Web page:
[Miniature of Catherine of Alexandria found in a French book of hours, 15th century]
[Walters Art Museum, source: Wikimedia Commons]
[Dispute and Arrest of Catherine of Alexandria, 13th century, Museu Nacional d'Art de Catalunya]
[Source: Wikimedia Commons]
Beyond this, however, she was also associated with intelligence and scholarship. Many called upon her as an example and bestower of wisdom, especially, though not exclusively to women. Scholars and teachers (particularly female ones) looked to her as the patron saint of learning. It is likely for this and because of her preaching that she was so venerated by groups like the beguines.
The fact that she was known for preaching and converting so many people caused a lot of anxiety among certain churchmen, and unsurprisingly so. Her example threatened the idea that women were not fit to interpret scripture and ran directly counter to St. Paul’s injunction that women should not speak in church and should be subordinate [1 Corinthians 14:34]. Some people, men and women alike, used Catherine’s example to support the idea that some women at least could and should preach. Those who did so usually paired her with Mary Magdalene, another saint known in this time period for her preaching.
(Apologies for my silliness.)
[Miniature of Catherine of Alexandria, the Madonna and Child, and Mary Magdalen]
[Sermons of Innocent III, 13th century, Czech Republic, source: Wikimedia Commons]
*For all that she was most likely fictional. She supposedly died in Rome in the early fourth century. Her remains were lost, only to supposedly be found again 500 years later on Mount Sinai Egypt. Add to that the fact that the very earliest mention we have of her comes from the 9th century, and the probability of her actually having existed becomes very small. She may, however, have been partially based on Hypatia of Alexandria.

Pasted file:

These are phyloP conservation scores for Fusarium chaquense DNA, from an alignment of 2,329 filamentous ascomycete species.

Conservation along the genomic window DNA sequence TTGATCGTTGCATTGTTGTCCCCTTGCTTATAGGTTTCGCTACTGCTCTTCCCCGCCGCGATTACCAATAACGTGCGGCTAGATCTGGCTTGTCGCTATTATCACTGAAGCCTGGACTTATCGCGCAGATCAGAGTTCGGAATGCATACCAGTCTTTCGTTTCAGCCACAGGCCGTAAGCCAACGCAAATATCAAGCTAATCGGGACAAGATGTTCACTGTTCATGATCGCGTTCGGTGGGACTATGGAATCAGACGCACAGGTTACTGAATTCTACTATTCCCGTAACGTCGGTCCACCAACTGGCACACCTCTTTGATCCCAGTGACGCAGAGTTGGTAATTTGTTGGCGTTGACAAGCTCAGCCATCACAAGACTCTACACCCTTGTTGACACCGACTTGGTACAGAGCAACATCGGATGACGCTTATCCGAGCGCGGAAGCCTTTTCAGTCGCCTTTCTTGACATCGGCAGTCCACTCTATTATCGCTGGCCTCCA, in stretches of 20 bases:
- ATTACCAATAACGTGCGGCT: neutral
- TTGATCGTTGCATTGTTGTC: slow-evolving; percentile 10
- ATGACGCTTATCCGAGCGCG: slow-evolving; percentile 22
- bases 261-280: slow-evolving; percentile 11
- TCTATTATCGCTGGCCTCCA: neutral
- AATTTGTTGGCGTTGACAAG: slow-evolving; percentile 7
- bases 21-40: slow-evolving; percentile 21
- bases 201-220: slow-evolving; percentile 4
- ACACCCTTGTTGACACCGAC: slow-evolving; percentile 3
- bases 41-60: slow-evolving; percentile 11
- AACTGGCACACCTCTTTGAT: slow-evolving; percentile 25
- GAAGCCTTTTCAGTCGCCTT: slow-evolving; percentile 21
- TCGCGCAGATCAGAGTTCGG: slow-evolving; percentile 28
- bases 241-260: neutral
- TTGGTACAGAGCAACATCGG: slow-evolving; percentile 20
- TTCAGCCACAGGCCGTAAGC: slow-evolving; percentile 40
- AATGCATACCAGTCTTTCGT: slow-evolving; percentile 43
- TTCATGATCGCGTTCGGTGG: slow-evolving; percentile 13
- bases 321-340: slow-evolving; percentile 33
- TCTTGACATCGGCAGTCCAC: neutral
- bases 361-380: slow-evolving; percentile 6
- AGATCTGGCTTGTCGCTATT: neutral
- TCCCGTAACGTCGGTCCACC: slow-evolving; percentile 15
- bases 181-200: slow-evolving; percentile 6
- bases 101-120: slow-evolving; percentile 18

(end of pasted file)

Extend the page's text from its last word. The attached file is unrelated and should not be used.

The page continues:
**As opposed to more passively converting them by the example of her piety.
***Really basic, probably oversimplified explanation: someone to pray to rather than asking God directly. Help doesn’t technically come from the intercessor themselves. If anyone from a Catholic background wants to go into more detail, please feel free.
****14th century, oh hi there black plague.
Kienzle, Beverly Mayne and Pamela J. Walker, eds. Women Preachers and Prophets Through Two Millennia of Christianity. Berkeley, University of California Press, 1998.
Kleinberg, Aviad. Flesh Made Word: Saints’ Stories and the Western Imagination. Cambridge, MA: Belknap Press, 2008.Simons, Walter. Cities of Ladies: Beguine Communities in the Medieval Low Countries, 1200-1565. Philadelphia: University of Pennsylvania Press, 2003.
Jacobus de Voragine, "Life of St. Catherine of Alexandria" in The Golden Legend, translated by William Caxton - Christian Iconography
St. Catherine of Alexandria - Catholic Encyclopedia
Catherine of Alexandria - Wikipedia